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Wednesday, 9 January, 2002, 15:46 GMT
Profile: Pakistan's military intelligence agency
By BBC News Online's David Chazan
Pakistan's powerful military intelligence agency has been accused of propelling the Taleban to power in Afghanistan and supporting militants fighting India in the disputed territory of Kashmir.
Critics of the shadowy Directorate for Inter-Services Intelligence (ISI), believed to have worked closely with the American Central Intelligence Agency (CIA) during the Soviet occupation of Afghanistan, say it is a "rogue agency" - functioning as an "invisible government".
Now the agency faces another, potentially even more difficult challenge.
Following an attack on the Indian parliament - blamed by Delhi on Pakistan-based Kashmiri militants - General Musharraf is now believed to have ordered the ISI to prevent further attacks by militants in India that could precipitate all-out war.
But India holds General Musharraf himself responsible for an outbreak of hostilities in Kashmir in 1999 - and there are questions about the extent of central control over the ISI.
Some Pakistani politicians have railed at what they claimed was the ISI's failure to answer to the government - or even to the army command.
ISI 'dictates policy'
"It is a state within a state," says Wajid Shamsul Hasan, a former Pakistani High Commissioner in Britain who is close to former prime minister Benazir Bhutto.
"Pakistan's foreign policy has been run by the ISI rather than the foreign office," he said.
"Politicians have always viewed the ISI in a doubtful light... especially when the ISI was reporting that they were plundering the country," said former ISI director-general Hamid Gul.
"Our foreign office created the impression that the ISI was a rogue agency out of control," General Gul said.
Shortly before the US air strikes in Afghanistan began, General Musharraf appointed a new ISI director-general - Lieutenant-General Ehsanul Haq.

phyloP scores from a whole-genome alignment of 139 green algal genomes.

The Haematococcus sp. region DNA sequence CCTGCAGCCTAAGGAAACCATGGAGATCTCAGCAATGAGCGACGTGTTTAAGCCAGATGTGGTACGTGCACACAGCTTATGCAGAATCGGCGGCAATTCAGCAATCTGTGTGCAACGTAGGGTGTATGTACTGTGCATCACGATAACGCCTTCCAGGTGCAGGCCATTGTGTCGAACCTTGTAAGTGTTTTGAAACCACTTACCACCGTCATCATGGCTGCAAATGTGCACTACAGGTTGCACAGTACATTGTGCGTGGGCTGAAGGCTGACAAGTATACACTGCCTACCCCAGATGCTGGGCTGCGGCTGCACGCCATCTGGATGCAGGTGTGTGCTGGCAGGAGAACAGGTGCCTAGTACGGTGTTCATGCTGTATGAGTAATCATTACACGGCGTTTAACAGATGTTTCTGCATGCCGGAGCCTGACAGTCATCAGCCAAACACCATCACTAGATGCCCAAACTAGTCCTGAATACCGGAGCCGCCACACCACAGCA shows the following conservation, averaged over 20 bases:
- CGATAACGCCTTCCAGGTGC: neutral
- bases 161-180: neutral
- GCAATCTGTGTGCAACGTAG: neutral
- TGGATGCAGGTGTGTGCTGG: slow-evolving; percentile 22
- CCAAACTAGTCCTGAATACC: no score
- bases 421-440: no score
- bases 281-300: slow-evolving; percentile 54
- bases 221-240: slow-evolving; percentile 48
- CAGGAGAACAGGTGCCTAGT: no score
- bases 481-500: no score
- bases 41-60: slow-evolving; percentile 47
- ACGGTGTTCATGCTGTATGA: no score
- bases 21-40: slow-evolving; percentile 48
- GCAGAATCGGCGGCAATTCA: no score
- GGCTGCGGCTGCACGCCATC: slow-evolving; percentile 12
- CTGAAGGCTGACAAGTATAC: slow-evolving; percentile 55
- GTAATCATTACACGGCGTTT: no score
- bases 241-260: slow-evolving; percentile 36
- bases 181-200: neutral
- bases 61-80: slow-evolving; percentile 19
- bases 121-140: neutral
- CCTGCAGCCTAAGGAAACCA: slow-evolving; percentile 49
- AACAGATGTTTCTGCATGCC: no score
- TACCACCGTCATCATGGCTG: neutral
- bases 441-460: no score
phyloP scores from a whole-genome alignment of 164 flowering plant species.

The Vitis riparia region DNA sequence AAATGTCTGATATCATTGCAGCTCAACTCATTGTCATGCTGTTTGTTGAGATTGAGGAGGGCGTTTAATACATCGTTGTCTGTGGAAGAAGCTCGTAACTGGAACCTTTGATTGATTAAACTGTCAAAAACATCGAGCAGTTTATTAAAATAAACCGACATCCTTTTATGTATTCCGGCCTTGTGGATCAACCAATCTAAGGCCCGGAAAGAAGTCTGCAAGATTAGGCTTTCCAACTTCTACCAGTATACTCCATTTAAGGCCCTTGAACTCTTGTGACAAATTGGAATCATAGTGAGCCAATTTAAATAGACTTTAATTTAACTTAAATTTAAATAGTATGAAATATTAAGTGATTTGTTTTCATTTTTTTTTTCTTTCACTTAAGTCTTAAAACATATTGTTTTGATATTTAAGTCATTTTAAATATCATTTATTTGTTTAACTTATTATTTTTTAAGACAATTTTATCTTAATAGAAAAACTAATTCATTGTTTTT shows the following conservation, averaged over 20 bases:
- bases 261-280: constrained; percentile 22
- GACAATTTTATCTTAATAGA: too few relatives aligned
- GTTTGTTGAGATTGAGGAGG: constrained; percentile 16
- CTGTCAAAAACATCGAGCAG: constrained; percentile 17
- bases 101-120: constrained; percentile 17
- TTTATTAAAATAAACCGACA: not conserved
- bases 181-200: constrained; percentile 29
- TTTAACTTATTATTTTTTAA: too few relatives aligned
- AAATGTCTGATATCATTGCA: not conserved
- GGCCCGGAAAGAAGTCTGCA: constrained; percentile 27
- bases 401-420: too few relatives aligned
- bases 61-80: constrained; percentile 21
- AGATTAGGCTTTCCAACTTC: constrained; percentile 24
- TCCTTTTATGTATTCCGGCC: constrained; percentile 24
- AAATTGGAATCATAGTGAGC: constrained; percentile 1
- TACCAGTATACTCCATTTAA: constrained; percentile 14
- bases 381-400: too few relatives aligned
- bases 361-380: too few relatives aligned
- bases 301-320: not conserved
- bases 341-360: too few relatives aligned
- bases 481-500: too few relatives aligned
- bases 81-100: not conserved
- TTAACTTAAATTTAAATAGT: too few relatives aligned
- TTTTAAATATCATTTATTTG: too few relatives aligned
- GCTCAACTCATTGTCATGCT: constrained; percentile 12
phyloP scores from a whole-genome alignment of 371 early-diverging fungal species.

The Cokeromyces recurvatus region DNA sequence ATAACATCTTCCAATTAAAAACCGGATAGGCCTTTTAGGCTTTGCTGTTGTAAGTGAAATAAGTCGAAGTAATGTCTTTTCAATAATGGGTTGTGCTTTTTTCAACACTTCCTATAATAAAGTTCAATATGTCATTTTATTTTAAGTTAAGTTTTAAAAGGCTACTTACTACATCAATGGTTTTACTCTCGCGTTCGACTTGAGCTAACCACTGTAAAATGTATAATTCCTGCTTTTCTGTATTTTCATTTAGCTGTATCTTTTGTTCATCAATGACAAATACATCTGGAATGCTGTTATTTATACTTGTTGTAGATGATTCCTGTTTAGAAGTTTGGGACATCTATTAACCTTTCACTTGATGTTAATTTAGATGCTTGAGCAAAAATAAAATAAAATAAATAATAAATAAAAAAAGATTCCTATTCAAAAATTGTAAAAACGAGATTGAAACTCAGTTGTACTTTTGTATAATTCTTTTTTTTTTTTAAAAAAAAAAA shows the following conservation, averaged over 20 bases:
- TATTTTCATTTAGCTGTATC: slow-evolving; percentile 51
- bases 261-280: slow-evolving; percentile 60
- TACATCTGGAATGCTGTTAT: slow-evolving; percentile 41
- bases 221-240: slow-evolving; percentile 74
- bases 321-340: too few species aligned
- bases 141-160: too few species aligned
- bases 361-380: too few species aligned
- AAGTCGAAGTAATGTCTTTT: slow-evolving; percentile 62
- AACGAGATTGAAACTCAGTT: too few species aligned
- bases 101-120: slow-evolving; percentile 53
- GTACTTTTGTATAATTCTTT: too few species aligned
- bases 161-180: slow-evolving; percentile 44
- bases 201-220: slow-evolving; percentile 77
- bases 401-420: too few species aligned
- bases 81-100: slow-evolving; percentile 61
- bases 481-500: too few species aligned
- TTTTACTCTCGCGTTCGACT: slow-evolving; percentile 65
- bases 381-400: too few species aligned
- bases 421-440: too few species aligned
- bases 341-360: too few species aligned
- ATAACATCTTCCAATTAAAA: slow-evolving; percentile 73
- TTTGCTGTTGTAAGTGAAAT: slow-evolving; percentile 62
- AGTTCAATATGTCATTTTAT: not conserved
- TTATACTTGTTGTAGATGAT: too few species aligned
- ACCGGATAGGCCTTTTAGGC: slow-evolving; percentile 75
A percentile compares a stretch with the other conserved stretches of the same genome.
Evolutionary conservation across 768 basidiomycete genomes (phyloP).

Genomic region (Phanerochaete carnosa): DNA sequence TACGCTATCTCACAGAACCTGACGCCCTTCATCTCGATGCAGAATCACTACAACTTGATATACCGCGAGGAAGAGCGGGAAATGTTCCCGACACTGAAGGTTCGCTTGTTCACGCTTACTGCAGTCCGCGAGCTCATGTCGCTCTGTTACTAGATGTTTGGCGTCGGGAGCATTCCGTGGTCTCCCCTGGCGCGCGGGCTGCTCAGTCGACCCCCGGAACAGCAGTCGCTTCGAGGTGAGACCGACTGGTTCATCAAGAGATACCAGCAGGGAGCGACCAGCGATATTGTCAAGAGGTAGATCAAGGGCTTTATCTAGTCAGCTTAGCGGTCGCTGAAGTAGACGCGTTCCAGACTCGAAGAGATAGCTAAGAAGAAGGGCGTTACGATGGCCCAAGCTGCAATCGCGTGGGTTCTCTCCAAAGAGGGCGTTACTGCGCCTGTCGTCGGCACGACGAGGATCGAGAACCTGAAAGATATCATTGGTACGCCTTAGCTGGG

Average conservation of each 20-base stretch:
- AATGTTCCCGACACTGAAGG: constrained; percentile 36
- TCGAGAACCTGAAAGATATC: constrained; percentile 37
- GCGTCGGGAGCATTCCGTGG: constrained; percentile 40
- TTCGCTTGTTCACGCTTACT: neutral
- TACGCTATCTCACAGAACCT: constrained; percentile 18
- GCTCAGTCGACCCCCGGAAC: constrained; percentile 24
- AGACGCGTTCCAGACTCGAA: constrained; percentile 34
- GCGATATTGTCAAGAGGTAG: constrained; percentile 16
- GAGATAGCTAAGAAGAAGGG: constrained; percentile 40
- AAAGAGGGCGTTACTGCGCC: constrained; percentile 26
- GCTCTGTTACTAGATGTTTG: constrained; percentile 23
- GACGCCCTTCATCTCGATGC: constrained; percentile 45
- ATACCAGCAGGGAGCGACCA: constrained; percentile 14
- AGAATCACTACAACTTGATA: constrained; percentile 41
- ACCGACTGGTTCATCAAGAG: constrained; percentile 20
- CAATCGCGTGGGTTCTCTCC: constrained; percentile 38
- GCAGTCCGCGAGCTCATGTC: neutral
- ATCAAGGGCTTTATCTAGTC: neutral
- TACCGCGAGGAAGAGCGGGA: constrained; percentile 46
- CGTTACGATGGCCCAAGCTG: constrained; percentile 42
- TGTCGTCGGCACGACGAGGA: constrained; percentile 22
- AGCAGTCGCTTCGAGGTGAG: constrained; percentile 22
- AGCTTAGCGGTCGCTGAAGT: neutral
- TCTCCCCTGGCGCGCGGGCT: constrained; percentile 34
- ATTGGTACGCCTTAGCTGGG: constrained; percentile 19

He is seen as more liberal and moderate than his predecessor General Mahmood Ahmed, said to have been close to the Taleban - although he also enjoyed good connections in Washington and was in the United States on 11 September.
"Under civilian rule the ISI had a fair amount of independence," says Gary Samore of the International Institute for Strategic Studies in London. "Under Musharraf, they're answerable."
Mr Hasan, however, said: "Musharraf has made a few changes but the fact of the matter is that the organisation is too big and self-interested."
ISI officers are more likely to wear sunglasses and sharp haircuts than turbans and beards.
But because of ISI support for the Taleban, the agency is reported to have developed links with Osama Bin Laden's al-Qaeda network.
"It's a big bureacracy and changing its direction will take a while, Mr Cohen said, but added that "Musharraf has done a pretty good job on switching policy on Afghanistan."
Afghan Interior Minister Younis Qanooni has accused the ISI of helping Bin Laden to flee from Afghanistan.
That accusation is dismissed by the Pakistani Government, which views the new Afghan authorities as being pro-Indian, whereas the Taleban were seen as pro-Pakistani.
General Gul claimed that the ISI - said to have supported and funded the Taleban with help from the CIA - was only heavily involved in Afghanistan during the Soviet occupation.
"It is wrong that the ISI created the Taleban," he said. "They were a spontaneous response and the ISI and the US started supporting them because everyone wanted an end to the in-fighting between the Afghan factions."
General Gul rejected accusations that the ISI or rogue elements within the ISI were to blame for the 13 December suicide attack on India's parliament.
"Somebody would be mad to prepare an attack like that," he said. "The ISI has not had full control over all the factions operating in Kashmir."
Kashmiri 'freedom movement'
Asked whether the ISI was sponsoring attacks in Kashmir, General Gul said: "I would say it's the freedom movement... They are fighting Indian occupation."
Another former ISI director-general who headed the agency during the early days of the Taleban, General Javed Ashraf Qazi, says: "There has been a change of policy on the Taleban and extremism in general."
He said the agency was much less of a law unto itself than generally believed because it was tied into the armed forces.
"No one can make a career out of the ISI," General Qazi said. "ISI people are serving armed forces officers and after three years they go back. The director-general is appointed by the prime minister."
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